Typical of news reports  (this one appeared just two days after John Derbyshire's column was published) is this Herald Sun front page story:
EXCLUSIVE: POLICE are bracing for a new wave of youth crime to sweep the state with the imminent release of dozens of notorious Apex gangsters from custody.

Up to 30 Apex members and associates - some considered leaders of the feared outfit - are now due to be released.

The worst Apex offenders were last year and earlier this year sent to youth detention and adult prisons for serious violent crimes including home invasions and carjackings.

But most were sentenced in children’s courts meaning their lockup terms ran over months rather than years and are now due to be freed into the community.

One is suspected of being a founding member of Apex.

The member has been involved in car-jackings and armed robberies in the southeastern suburbs and is regarded as influential among younger associates.

Senior police have told the Sunday Herald Sun they mark the release dates of jailed juveniles in their calendars in anticipation of a crime spike.

More recently a female offshoot of Apex has formed, called the "Aces". There is a video of members of this gang attacking a house somewhere in Melbourne:



Thursday, September 15, 2016

Guys & dolls

Dalrock has found an interesting video about a woman, Kristen Jarvis, who has decided to manufacture dolls for boys. It's interesting because it shows the conflict within liberal moderns when it comes to the topic of our biological sex.

On the one hand, Kristen Jarvis is a very orthodox liberal. She complains that society says "be anything" but that people are still guided in some ways by being male or female. It is that basic liberal complaint that we cannot be wholly self-defining if our unchosen biological sex still matters. She believes that if boys were to play with dolls they would become more feminine and nurturing.

But liberal moderns live in the same world as the rest of us in which sex distinctions do matter: they are hardwired into human biology and are a part of our core identity and our heterosexual instincts. And so throughout the video you see glaring "unprincipled exceptions" in which these liberals don't follow the principle of erasing sex distinctions at all.

For instance, Kristen Jarvis had a very highly paid job as a lawyer, but admits in the video that she felt sadness and anxiety in not being with her children, and so she quit her job to be supported by her husband. Her maternal instincts won out. She didn't want to be away from her children and so she hired her sister to run the doll-making company. But this sister is one of the most feminine looking women you are likely to see - there is a mismatch between the purpose of her job (making manhood/womanhood not matter) and the effort she goes to in order to appear attractively feminine.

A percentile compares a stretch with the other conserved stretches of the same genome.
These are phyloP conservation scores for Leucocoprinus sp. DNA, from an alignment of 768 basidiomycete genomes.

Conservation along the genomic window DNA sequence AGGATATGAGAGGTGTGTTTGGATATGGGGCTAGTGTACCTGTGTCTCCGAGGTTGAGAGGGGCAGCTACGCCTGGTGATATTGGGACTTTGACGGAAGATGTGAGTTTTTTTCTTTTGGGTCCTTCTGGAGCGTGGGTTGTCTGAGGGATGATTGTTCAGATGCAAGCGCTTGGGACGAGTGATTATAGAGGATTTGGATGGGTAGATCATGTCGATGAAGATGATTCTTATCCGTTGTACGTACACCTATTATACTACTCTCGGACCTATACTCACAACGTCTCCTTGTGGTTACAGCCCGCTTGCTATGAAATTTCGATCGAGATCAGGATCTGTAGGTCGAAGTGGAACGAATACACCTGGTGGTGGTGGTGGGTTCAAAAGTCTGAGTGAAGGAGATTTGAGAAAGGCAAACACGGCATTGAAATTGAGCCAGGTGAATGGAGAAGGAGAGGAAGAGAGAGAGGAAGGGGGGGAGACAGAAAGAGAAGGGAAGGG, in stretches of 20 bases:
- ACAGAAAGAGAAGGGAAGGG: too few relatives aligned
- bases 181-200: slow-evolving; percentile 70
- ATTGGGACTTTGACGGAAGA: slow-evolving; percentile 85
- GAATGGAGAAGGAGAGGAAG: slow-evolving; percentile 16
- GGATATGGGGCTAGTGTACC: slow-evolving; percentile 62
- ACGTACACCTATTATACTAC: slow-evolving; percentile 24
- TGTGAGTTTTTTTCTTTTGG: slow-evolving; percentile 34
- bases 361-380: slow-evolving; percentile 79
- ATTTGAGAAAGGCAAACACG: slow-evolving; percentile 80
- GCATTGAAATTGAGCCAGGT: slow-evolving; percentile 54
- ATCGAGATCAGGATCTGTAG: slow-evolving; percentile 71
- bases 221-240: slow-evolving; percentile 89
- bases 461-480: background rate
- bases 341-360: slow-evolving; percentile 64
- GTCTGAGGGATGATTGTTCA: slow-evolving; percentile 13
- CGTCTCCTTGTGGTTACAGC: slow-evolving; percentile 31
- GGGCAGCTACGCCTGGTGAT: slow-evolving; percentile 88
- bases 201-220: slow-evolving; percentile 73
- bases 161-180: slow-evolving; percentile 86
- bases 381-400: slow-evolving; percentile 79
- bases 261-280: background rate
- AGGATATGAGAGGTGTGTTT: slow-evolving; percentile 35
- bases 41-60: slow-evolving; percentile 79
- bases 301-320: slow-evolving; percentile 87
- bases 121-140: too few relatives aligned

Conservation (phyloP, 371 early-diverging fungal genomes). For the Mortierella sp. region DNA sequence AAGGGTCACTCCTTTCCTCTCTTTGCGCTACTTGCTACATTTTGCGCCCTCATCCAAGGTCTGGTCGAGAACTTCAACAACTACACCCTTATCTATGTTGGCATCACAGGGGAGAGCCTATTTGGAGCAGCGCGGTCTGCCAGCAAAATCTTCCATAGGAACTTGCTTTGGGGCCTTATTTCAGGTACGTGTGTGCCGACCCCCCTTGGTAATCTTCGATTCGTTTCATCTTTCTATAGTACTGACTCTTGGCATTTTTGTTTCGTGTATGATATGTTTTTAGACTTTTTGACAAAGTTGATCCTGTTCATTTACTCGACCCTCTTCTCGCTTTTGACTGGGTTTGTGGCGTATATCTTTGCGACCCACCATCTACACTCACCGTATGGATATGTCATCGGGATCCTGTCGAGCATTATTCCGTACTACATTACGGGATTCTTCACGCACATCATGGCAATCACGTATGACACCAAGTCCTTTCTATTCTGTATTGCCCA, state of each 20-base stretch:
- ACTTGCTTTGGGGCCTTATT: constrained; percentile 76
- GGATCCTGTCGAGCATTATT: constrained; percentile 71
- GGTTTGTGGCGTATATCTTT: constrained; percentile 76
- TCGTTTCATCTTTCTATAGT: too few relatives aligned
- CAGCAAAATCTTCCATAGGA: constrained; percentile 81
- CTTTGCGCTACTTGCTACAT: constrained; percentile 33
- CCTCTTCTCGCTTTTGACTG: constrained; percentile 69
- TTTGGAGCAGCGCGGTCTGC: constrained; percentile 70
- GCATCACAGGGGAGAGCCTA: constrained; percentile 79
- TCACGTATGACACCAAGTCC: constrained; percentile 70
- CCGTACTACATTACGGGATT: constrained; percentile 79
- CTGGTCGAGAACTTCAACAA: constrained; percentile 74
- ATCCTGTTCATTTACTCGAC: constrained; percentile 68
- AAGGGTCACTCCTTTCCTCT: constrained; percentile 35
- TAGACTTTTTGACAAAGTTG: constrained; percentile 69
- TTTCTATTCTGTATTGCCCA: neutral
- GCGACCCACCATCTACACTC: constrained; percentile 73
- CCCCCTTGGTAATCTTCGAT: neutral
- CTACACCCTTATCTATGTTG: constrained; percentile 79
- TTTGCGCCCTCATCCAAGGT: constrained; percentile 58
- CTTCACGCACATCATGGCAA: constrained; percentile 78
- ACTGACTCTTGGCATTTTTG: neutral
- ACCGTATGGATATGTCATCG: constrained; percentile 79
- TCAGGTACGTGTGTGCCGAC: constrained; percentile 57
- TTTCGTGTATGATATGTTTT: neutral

It's also interesting to observe the part where the sisters go to a preschool in order to test out the dolls on the boys. The best they manage is to get some of the boys to use the dolls for a rough sports game; one of the boys is pictured looking ill-at-ease with the doll; and one other looks glaringly offended at being offered the doll and rejects it altogether. The sisters admit that they have hurdles to overcome.

Tuesday, September 13, 2016

Distribution piece

Here's the latest pamphlet that I'm distributing in my local area. It's not meant to appeal to the masses, rather it's aimed at those with a genuine interest in politics:

Melbourne Traditionalists

It isn’t publicised much, but all Western societies are run along the lines of just one ideology, namely liberalism. Both sides of politics are committed to this ideology, even if they differ a little on how best to implement it.

So what is liberalism? It’s the idea that the overriding good in society is the autonomy of the individual. That’s a nice sounding principle, but it is important to think about what it commits people, as a matter of logic, to believe about society.

Autonomy is the idea that what matters is a freedom of the individual to define themselves according to their own choices. It often goes along with the idea that there is nothing that is objectively good outside the individual, but that value is created in the act of choosing, no matter what that choice is.

So what’s wrong this this? Well, if what matters is that there is nothing to limit how I self-determine or self-define, then the things that I cannot self-determine must be oppressions that I must abandon in order to be free. To be more exact, the things that I cannot self-determine must be made not to matter.